6. #36
    Registered User ian_sales's Avatar
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    Quote Originally Posted by Luke_B View Post
    I'm always happy to receive recommendations about contemporary SF women writers.
    Check out Daughters of Prometheus. And for twentieth century women sf writers, there's SF Mistressworks.

  7. #37
    Live Long & Suffer psikeyhackr's Avatar
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    Quote Originally Posted by Danogzilla View Post
    I'm a Banks pompom waver, so I am forced to recommend you read Player of Games too. It's the second in the series and much more indicative of the series as a whole.

    I've never read McDevitt. Might give him a go soon.
    Player of Games is the only Banks' book I have finished of the three I tried. And I think I only finished it because i was a chess addict in high school. This reviewer gives it a 9 out of 10 but I am wavering between 6 and 7.

    http://www.eyrie.org/~eagle/reviews/...-105356-2.html

    This is curious since I agree with Alberry on giving 9's to Komarr and A Civil Campaign by Bujold. But Allberry says nothing about the science in the sci-fi stories he reviews so I presume we are operating on different value systems and happened to synchronize on those.

    But people do not discuss the ideas they find in the books or authors they say are good. The Old Man's War series is good about displaying behind the scenes machinations and underhanded politics of government but you need to read all three books because it does not show up much in the first book which explains the Old Man universe.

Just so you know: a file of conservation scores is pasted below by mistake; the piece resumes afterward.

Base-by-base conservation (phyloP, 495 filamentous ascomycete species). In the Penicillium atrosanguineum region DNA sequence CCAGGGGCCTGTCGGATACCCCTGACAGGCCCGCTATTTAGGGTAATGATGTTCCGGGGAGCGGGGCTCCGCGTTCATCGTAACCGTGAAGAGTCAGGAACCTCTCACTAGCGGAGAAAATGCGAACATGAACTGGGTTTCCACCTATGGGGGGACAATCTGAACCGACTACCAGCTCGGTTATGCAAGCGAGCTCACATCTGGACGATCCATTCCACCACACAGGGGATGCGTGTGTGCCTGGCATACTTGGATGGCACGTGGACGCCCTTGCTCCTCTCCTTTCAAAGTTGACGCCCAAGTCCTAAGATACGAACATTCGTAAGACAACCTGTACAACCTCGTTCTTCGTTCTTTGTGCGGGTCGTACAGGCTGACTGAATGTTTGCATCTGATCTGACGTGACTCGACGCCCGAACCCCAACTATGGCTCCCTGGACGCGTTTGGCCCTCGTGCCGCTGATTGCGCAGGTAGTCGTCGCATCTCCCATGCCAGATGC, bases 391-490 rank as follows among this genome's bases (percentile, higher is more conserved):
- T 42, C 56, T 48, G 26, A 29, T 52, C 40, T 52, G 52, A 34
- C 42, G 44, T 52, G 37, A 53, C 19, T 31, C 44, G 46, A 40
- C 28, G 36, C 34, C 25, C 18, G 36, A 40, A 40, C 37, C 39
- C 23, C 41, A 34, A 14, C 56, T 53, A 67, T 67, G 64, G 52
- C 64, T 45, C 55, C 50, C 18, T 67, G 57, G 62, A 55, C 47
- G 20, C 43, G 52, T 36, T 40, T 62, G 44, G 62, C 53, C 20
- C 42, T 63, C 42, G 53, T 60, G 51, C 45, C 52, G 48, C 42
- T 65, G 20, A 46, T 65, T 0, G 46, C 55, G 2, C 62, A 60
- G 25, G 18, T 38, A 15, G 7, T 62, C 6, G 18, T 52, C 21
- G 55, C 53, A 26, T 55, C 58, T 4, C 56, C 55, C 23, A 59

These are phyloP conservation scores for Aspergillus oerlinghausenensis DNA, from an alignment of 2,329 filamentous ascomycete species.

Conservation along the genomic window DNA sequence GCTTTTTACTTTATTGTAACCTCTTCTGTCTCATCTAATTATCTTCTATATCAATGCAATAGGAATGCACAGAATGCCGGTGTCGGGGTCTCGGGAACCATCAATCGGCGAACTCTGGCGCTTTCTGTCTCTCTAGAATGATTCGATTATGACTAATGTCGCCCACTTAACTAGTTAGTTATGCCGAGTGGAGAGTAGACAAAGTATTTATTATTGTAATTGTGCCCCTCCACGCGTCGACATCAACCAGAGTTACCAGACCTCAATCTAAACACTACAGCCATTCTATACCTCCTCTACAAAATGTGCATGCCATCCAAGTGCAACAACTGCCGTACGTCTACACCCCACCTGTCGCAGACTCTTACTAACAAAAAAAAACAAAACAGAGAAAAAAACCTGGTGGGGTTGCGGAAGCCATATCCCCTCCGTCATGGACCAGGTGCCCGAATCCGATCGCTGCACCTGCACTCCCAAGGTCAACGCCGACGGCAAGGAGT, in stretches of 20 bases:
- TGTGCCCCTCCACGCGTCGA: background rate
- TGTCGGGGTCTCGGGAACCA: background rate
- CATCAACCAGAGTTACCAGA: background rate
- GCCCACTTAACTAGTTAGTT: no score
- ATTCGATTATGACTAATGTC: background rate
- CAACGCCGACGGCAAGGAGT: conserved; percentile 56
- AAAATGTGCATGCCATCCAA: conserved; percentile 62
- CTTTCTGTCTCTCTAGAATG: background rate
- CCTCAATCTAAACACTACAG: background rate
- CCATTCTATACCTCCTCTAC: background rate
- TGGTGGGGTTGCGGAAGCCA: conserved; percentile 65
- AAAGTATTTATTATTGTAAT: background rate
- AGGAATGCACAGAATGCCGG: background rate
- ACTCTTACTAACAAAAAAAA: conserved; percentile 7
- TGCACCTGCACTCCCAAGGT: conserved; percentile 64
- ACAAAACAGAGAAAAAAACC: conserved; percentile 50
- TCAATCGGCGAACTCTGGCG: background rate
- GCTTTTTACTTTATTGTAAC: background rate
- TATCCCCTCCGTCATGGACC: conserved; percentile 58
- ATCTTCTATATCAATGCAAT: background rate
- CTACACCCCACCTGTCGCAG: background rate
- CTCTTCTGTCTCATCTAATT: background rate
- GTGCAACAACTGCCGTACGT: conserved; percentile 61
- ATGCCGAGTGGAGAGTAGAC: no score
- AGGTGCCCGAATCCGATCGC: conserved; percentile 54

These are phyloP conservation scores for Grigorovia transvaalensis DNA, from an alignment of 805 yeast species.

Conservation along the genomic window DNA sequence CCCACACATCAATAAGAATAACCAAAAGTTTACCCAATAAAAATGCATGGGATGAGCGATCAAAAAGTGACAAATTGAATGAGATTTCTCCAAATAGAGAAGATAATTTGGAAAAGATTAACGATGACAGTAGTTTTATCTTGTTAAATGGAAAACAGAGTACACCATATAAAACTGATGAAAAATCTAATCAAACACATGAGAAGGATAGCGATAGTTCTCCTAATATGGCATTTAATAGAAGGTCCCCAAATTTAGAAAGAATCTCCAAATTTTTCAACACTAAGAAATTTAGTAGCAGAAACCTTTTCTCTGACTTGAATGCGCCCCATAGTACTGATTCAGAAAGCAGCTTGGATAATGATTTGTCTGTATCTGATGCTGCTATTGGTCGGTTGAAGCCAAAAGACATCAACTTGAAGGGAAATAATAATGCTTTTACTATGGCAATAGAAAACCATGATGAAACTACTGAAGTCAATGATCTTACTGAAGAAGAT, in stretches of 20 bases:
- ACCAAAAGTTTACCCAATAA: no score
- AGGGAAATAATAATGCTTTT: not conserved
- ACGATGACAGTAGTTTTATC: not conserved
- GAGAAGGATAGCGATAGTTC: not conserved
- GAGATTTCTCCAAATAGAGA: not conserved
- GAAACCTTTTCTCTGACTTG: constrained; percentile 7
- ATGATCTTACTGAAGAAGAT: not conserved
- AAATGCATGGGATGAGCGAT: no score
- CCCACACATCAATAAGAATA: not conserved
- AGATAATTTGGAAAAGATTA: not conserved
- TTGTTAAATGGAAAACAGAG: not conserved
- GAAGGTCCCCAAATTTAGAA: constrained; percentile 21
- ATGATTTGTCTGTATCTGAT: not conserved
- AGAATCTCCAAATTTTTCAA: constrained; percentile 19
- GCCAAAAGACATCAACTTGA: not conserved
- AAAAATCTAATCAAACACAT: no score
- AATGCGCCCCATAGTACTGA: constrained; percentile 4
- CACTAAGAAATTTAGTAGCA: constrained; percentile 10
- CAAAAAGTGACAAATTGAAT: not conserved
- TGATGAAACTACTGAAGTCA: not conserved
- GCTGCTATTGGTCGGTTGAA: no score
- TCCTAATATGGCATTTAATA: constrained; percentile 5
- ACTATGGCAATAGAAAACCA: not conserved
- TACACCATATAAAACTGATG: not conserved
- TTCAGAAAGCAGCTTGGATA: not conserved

psik
    Last edited by psikeyhackr; September 29th, 2012 at 05:36 PM.

  8. #38
    Registered User Luke_B's Avatar
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    Quote Originally Posted by ian_sales View Post
    Check out Daughters of Prometheus. And for twentieth century women sf writers, there's SF Mistressworks.
    Thanks, Ian. I already know about the excellent SF Mistressworks (and your contributions). I think Daughters of Prometheus is a new one for me, though.

  9. #39
    Registered User Quark Cognition's Avatar
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    My favorite currently productive writer is Greg Egan. I also pay attention to Vernor Vinge, Roger MacBride Allen, Wil McCarthy and Greg Bear. I know considerably more about the works of deceased writers.

  10. #40
    SF Author SR_Seldon's Avatar
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    Confining my answer to 2001 and newer, I have a short list.
    Jack McDevitt (Alex Benedict series)
    Connie Willis
    Tanya Huff (Valor series)

    I've been reading far too many older writers, filling in the holes and finding some real gems like C.L. Moore.